No Free Lunch

By Frank B. Modruson  |  Posted 2012-02-27 Email Print this article Print

A decade-long effort to create a world-class IT organization became an accidental test of the tweak-versus- trash technology debate.


No Free Lunch

Just as my brand-new furnace took a bite out of my wallet, none of the changes we made in Accenture’s IT came free. We invested heavily, with some investments aimed at reduc-ing costs and others at adding new capabilities.

When we started, we did not consciously set a policy of replacing everything, but we did not want to be encumbered by old technology because we knew that conflicts between systems impose massive burdens on performance. Looking back over 10 years of work, we discovered that we consistently chose to jettison the old in favor of the new, and when we were done, we had changed absolutely everything.

Each of the changes we made took time and entailed more than a little disruption. For example, we moved to our global SAP platform in a single big-bang implementation. The downside risks were obvious, but so was the upside potential: We got to a single version of the “truth” across our entire global enterprise much faster with this approach.

Our internal customers are pleased: The percentage of “satisfied sponsors”—the senior executives with whom we work very closely on each of our IT initiatives—rose from 67 to 92 percent between 2001 and 2010.

Clear lessons emerged from our accidental experiment. Roughly one billion dollars in cumulative investments resulted in three billion dollars in savings. Thus, for every dollar Accenture made in IT investments over these years, we realized three dollars in savings—a very impressive return.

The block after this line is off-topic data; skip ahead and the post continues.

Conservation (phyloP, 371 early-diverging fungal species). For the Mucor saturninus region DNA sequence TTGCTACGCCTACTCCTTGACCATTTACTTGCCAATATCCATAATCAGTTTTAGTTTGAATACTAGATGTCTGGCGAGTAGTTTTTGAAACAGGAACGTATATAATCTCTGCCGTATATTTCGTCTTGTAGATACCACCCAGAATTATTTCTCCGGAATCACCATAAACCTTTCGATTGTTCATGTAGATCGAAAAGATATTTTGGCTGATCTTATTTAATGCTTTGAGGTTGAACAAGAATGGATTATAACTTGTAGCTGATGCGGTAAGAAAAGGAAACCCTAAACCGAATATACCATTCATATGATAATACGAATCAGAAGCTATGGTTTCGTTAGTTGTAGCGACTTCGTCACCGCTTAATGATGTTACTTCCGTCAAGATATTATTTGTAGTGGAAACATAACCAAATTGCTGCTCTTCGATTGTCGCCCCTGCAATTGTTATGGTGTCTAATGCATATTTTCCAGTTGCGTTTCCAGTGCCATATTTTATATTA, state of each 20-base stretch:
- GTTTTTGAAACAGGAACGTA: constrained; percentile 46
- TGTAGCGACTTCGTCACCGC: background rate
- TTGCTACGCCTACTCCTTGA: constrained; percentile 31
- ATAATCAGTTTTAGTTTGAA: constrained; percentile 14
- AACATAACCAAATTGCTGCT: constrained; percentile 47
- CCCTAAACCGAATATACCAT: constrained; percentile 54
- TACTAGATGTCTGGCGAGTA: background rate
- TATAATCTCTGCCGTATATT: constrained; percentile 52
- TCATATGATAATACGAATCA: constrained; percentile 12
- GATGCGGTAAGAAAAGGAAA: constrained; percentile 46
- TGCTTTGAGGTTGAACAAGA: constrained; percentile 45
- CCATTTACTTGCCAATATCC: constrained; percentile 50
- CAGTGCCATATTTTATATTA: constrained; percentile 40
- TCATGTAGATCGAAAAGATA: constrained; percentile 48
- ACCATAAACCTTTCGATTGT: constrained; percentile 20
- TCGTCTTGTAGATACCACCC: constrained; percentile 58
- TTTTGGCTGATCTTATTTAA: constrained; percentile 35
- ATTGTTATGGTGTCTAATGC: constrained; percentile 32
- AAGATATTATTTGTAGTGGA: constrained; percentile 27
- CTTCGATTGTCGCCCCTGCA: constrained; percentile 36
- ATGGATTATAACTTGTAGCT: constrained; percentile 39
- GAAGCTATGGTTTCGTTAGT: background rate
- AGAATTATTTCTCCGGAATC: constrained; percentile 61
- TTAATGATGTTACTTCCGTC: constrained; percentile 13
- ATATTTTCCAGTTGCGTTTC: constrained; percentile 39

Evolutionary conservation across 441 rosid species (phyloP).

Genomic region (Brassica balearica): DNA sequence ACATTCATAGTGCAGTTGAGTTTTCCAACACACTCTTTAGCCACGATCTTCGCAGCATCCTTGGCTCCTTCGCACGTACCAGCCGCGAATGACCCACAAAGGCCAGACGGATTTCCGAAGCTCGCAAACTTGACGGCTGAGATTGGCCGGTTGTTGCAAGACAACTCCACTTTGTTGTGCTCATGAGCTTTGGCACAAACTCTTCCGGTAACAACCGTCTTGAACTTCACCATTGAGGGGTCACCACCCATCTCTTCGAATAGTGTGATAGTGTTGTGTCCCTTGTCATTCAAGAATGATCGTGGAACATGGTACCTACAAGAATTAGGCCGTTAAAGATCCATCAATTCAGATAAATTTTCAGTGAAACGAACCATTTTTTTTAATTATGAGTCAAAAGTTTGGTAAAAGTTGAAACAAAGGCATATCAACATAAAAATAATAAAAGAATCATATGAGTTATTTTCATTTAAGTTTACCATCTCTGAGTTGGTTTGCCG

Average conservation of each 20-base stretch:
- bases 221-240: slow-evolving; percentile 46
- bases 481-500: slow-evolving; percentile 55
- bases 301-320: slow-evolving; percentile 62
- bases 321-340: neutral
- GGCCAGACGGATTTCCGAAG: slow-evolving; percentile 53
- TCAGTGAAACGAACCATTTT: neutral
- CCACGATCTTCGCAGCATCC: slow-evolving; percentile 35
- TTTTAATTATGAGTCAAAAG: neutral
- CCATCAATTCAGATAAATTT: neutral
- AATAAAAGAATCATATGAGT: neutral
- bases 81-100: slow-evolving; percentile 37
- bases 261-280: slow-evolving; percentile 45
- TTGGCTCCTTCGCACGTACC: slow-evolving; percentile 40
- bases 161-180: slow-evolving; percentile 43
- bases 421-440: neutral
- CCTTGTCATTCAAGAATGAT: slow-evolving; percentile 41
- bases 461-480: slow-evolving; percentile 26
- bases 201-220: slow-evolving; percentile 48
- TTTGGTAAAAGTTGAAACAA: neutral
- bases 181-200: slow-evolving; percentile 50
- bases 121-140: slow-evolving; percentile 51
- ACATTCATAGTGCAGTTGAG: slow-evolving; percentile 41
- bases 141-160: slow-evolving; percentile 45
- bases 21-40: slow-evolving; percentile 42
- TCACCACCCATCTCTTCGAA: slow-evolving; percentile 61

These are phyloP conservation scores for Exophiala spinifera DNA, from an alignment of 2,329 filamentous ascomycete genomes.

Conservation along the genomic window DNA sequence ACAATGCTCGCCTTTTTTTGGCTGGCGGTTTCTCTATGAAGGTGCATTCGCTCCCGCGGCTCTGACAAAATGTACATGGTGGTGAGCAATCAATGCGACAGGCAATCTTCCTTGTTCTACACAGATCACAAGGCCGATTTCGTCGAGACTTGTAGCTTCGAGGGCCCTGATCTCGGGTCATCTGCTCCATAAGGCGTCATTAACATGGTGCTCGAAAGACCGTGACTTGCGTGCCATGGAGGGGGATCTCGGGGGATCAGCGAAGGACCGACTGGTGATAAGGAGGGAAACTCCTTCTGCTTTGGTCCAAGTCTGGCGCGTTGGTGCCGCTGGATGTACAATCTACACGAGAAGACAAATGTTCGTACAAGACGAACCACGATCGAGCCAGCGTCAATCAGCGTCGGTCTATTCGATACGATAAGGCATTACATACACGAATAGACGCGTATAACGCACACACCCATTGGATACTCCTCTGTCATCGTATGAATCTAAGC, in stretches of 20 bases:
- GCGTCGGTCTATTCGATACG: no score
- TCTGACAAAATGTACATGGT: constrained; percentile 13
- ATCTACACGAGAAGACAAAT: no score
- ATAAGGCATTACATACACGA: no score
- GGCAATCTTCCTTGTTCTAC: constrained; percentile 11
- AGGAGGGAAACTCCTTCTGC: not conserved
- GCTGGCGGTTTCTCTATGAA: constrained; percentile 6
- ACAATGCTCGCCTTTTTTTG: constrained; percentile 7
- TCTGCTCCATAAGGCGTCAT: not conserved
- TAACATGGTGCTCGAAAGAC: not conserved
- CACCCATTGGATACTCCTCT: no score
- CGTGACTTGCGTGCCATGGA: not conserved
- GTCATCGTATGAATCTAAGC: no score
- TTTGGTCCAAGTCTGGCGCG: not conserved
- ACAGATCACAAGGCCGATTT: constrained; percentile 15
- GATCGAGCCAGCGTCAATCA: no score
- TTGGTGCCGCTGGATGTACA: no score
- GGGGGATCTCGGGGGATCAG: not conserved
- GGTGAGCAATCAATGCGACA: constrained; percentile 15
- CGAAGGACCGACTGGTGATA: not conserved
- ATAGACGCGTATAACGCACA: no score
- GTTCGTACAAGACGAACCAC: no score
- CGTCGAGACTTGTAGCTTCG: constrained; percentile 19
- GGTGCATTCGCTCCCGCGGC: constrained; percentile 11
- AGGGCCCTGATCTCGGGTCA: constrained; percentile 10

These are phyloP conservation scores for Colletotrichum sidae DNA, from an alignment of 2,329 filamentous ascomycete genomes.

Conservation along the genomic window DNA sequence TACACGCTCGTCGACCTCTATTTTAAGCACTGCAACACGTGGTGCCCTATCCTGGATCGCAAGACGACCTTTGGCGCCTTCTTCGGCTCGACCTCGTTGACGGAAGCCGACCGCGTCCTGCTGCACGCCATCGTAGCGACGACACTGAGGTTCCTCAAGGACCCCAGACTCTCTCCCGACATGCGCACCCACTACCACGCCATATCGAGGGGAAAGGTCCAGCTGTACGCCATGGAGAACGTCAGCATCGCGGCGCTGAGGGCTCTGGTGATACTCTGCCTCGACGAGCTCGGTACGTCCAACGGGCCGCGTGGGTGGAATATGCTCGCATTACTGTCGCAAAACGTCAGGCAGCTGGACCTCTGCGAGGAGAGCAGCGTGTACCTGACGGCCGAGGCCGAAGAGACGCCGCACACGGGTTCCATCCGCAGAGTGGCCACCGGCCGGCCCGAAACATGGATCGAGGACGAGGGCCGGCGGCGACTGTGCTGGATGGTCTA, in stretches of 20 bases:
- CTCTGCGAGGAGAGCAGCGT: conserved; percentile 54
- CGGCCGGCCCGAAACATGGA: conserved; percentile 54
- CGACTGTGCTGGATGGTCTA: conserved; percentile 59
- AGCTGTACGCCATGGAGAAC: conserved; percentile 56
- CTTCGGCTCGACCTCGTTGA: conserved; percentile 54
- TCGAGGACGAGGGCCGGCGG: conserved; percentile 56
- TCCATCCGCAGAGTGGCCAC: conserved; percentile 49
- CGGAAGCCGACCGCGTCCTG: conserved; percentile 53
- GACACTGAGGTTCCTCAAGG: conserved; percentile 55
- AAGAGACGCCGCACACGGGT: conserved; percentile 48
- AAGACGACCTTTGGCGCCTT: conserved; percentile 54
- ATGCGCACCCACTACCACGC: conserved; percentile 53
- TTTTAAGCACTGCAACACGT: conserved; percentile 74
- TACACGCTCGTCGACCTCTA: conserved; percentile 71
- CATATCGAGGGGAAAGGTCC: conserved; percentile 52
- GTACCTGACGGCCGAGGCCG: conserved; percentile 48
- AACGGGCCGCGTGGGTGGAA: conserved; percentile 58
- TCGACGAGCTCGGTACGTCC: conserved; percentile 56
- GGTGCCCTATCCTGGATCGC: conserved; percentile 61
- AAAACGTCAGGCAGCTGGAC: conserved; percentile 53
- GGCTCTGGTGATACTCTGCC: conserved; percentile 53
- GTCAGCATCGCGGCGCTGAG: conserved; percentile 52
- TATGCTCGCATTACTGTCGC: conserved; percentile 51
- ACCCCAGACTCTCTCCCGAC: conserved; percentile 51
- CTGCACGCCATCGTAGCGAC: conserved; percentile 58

Our IT operation became dramatically more efficient over the period: IT spend in total dropped 22 percent, and the IT expense as a percentage of Accenture’s net revenue fell by 59 percent. IT expense per employee dropped by 70 percent, even though we made massive investments over this period to equip our professionals with the most advanced technology tools.

Defining High Performers

Our experience is consistent with the latest findings from Accenture’s High Performance IT research, which looked at 226 of the world’s largest private- and public-sector organizations in North America, Latin America, Europe and the Asia-Pacific region. We define high performers in IT as those that achieve excellence in three distinct areas—IT execution, agility and innovation—balancing the constant and sometimes opposing demands placed on today’s IT function.

High performers in IT manage information technology like a business, and run the technology operation for and with the business being served. CIOs in these organizations are deeply engaged in mapping their company’s business strategies and then envisioning how IT can best support those strategies.

When we conducted detailed assessments of these IT organizations, we discovered that they spend 29 percent more annually on developing and implementing new applications, rather than spending more on older applications that were delivering less. They are 44 percent more likely to recognize the strategic role IT plays in increasing customer satisfaction, and they were eight times more likely than peer IT functions to measure the benefits realized from IT initiatives.

So when it comes to tweak versus trash, the results from our 10-year billion-dollar experiment are conclusive. The faster you leverage the latest technology, the sooner you benefit from it. The longer you retain a legacy technology, the more it drags down performance, and the higher the price you pay in the innovations that are sacrificed.

Looking back over all the decisions made over the last decade, we would not have changed anything, except this: Everything we did, we would have done even faster.

Frank B. Modruson has been the CIO of Accenture since 2000. He oversees all business applications and technology infrastructure, enabling employees to serve clients in 120 countries and work anytime, anywhere.  


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